It’s not easy putting yourself out there. We are making ourselves vulnerable. We are taking risks. We will make mistakes. We are opening ourselves up to rejection and criticism. That is not necessarily fun, but it is necessary for growth and it builds grit.
"I am always doing things I can't do, that's how I get to do them." — Pablo Picasso
Managing Confidence and Imposter Syndrome.
The key to building unshakeable confidence is being willing to laugh at yourself and accept failures as part of growth. By not caring too much about what other people think and letting other people’s criticism roll off of you.
Be kind and gentle with yourself. We are all failing every day. No one has their shit together all of the time. We must be willing to push ourselves through discomfort to get ahead. Otherwise, everything becomes a non-starter.
Confidence and vulnerability work together. Be afraid and courageous at the same time.
TIPS FOR MANAGING IMPOSTER SYNDROME...
Check out the following article in the New York Times about Attachment Styles at Work and see how you can benefit from being aware of your triggers and what to do about it.
Those with a secure attachment style at work take tasks as they come, do what they can and address issues that come up easily.
They work hard and do not fear saying no when they feel they need to.
They know they are capable, and they are confident that others will respond well to them.
How to tell if this is you
You generally fare best when it comes to managing your time. You are comfortable prioritizing tasks and asking for help when you need it.
You also feel comfortable setting healthy boundaries and pushing back when necessary, and you do not often engage in fear-based behavior.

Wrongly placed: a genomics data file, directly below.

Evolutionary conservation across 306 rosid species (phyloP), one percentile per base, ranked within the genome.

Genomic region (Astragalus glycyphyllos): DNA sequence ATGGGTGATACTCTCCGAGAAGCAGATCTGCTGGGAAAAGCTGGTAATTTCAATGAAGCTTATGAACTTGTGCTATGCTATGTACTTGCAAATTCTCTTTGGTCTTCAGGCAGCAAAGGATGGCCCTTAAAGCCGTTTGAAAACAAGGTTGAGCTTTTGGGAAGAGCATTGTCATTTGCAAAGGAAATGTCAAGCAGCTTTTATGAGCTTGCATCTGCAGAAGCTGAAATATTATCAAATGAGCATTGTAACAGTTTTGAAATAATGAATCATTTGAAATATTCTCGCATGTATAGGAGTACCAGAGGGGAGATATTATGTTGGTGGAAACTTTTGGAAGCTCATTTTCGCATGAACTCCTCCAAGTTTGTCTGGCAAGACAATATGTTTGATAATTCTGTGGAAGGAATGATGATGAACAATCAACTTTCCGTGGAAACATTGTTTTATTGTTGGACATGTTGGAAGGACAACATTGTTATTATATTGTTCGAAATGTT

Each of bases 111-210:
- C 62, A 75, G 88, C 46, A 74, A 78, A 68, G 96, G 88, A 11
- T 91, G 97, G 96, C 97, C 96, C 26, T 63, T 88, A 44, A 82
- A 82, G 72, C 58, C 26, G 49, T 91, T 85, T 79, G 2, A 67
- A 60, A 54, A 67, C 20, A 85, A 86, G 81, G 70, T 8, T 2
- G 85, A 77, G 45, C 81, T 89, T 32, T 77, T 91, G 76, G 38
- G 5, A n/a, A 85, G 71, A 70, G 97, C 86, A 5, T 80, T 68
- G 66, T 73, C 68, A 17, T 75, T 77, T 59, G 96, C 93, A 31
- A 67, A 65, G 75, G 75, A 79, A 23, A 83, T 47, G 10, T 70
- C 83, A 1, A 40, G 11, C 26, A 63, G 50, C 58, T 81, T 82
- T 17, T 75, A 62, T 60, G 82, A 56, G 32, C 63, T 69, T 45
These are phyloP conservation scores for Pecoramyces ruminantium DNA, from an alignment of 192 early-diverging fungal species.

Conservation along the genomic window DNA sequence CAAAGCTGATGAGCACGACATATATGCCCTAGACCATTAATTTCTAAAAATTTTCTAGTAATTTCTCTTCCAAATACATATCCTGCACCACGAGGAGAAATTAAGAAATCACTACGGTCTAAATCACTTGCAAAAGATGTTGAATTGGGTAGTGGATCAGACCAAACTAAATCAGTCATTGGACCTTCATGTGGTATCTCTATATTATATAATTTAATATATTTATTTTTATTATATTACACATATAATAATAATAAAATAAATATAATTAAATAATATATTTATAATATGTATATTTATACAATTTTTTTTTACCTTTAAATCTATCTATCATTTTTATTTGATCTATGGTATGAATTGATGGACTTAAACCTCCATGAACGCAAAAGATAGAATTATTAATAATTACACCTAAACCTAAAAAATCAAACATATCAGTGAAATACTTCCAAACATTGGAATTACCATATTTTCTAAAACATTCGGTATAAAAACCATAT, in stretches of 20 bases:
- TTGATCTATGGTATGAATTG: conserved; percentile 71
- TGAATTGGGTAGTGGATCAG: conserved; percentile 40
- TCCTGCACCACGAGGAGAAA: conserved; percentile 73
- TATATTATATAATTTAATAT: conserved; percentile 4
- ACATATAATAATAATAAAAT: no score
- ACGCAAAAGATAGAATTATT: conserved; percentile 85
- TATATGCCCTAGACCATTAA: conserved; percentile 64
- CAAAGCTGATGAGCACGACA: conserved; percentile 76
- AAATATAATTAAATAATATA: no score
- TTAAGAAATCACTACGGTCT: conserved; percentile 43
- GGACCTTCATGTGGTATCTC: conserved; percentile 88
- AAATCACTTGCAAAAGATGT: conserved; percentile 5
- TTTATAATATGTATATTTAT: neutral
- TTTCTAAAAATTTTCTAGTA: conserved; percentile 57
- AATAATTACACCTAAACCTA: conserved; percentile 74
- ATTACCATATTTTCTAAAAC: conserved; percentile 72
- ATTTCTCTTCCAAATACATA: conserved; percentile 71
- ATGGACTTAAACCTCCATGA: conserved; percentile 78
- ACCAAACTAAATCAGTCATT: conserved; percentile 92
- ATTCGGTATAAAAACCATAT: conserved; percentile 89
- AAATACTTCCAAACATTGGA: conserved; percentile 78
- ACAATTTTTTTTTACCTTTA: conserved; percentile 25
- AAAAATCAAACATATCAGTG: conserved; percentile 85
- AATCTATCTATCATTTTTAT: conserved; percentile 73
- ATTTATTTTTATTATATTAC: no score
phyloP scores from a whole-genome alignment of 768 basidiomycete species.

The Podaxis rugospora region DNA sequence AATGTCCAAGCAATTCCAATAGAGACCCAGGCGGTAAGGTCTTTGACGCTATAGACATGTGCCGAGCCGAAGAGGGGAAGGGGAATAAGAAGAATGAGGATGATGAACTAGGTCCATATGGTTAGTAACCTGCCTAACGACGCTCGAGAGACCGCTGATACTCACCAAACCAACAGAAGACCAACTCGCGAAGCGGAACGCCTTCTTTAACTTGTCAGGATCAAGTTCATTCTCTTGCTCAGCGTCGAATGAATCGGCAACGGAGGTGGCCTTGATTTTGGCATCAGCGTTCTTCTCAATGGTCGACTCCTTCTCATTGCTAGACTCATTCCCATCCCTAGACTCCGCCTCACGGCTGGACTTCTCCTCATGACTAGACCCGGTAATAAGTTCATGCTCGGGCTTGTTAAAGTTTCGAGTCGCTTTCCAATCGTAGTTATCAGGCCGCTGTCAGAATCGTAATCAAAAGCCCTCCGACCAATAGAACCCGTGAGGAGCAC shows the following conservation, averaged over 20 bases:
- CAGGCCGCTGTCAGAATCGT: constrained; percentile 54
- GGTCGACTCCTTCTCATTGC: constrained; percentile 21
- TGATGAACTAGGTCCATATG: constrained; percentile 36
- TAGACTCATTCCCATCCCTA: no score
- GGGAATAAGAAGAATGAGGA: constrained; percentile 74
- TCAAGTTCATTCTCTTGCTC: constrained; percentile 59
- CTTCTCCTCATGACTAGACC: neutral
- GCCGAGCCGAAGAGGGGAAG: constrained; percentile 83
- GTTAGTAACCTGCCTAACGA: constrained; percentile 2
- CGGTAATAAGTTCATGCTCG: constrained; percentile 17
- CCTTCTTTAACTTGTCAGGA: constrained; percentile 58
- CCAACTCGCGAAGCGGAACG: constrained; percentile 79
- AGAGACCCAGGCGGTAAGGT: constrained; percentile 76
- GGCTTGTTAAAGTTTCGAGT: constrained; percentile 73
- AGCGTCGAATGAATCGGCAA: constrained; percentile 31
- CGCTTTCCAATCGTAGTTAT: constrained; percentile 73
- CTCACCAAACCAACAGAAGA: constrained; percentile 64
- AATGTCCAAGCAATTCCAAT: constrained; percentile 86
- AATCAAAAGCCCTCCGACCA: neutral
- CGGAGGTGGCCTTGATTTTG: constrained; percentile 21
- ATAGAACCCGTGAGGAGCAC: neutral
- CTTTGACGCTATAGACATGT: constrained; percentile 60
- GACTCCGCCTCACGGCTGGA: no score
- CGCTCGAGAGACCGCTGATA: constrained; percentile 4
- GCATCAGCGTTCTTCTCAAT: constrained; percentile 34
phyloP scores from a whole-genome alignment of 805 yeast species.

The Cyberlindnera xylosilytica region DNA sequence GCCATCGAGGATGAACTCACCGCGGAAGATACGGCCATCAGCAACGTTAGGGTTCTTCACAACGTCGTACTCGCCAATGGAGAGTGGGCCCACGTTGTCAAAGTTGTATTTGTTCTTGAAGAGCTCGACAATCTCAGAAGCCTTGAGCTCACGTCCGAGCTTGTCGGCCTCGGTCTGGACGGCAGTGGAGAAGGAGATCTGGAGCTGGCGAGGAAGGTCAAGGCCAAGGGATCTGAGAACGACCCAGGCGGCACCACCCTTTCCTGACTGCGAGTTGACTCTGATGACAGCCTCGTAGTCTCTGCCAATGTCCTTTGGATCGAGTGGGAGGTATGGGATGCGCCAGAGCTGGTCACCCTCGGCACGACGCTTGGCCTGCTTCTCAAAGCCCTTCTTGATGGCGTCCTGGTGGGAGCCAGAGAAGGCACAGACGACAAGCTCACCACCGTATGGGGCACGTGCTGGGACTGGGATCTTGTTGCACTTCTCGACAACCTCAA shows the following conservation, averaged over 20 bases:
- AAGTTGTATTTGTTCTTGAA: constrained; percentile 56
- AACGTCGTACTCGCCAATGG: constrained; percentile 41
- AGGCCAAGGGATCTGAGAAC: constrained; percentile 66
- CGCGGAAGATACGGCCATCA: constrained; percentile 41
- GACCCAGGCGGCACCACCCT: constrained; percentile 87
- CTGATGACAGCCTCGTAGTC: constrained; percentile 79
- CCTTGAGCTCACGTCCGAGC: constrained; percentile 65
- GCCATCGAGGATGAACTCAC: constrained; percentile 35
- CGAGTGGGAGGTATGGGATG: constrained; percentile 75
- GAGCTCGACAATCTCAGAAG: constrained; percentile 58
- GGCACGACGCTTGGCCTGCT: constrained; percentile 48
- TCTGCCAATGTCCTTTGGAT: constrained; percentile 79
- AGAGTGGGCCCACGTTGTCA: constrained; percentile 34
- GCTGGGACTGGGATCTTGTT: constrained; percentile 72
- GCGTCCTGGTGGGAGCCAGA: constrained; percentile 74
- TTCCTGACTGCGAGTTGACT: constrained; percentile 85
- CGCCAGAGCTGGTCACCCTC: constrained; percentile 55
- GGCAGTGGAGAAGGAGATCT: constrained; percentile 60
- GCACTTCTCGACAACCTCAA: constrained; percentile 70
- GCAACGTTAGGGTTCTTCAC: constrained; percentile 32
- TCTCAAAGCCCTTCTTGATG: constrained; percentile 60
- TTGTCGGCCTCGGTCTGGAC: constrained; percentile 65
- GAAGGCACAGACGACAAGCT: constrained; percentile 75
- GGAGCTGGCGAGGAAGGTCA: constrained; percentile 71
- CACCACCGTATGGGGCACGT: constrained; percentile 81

What to do about it
If you have a secure attachment style at work, you are most likely managing your time well and achieving good work-life balance.
Stay secure but be aware.
Regularly ask for direct feedback...
Some of us are sprinters at work.
We work in long, all-in, intense bursts. Then, we need rest to recover. That’s an important part of the performance cycle too.
Often, we have a hard time claiming that for ourselves because of imposed judgment from others or because we're not maximizing our time optimally.
If you can’t take the time, build in your rest periods with tasks with lower intensity and less cognitive drain.
You’re probably doing it automatically anyway but with unproductive distractions and less control.
My clients are doing time studies over the next few weeks to prepare for Q3 and track and analyze how they are spending their time.
They’re coding for activities, energy levels throughout the day, moods, emotions, thoughts, distractions, procrastination, unconscious habits and patterns, etc.
We will analyze their data to tweak and optimize their productivity and performance.
Conduct your own time study and note your patterns. I bet you’ll...
High achieving types often experience performance blocks.
When we unpack it, many times we discover perfectionism, vulnerability, and fear.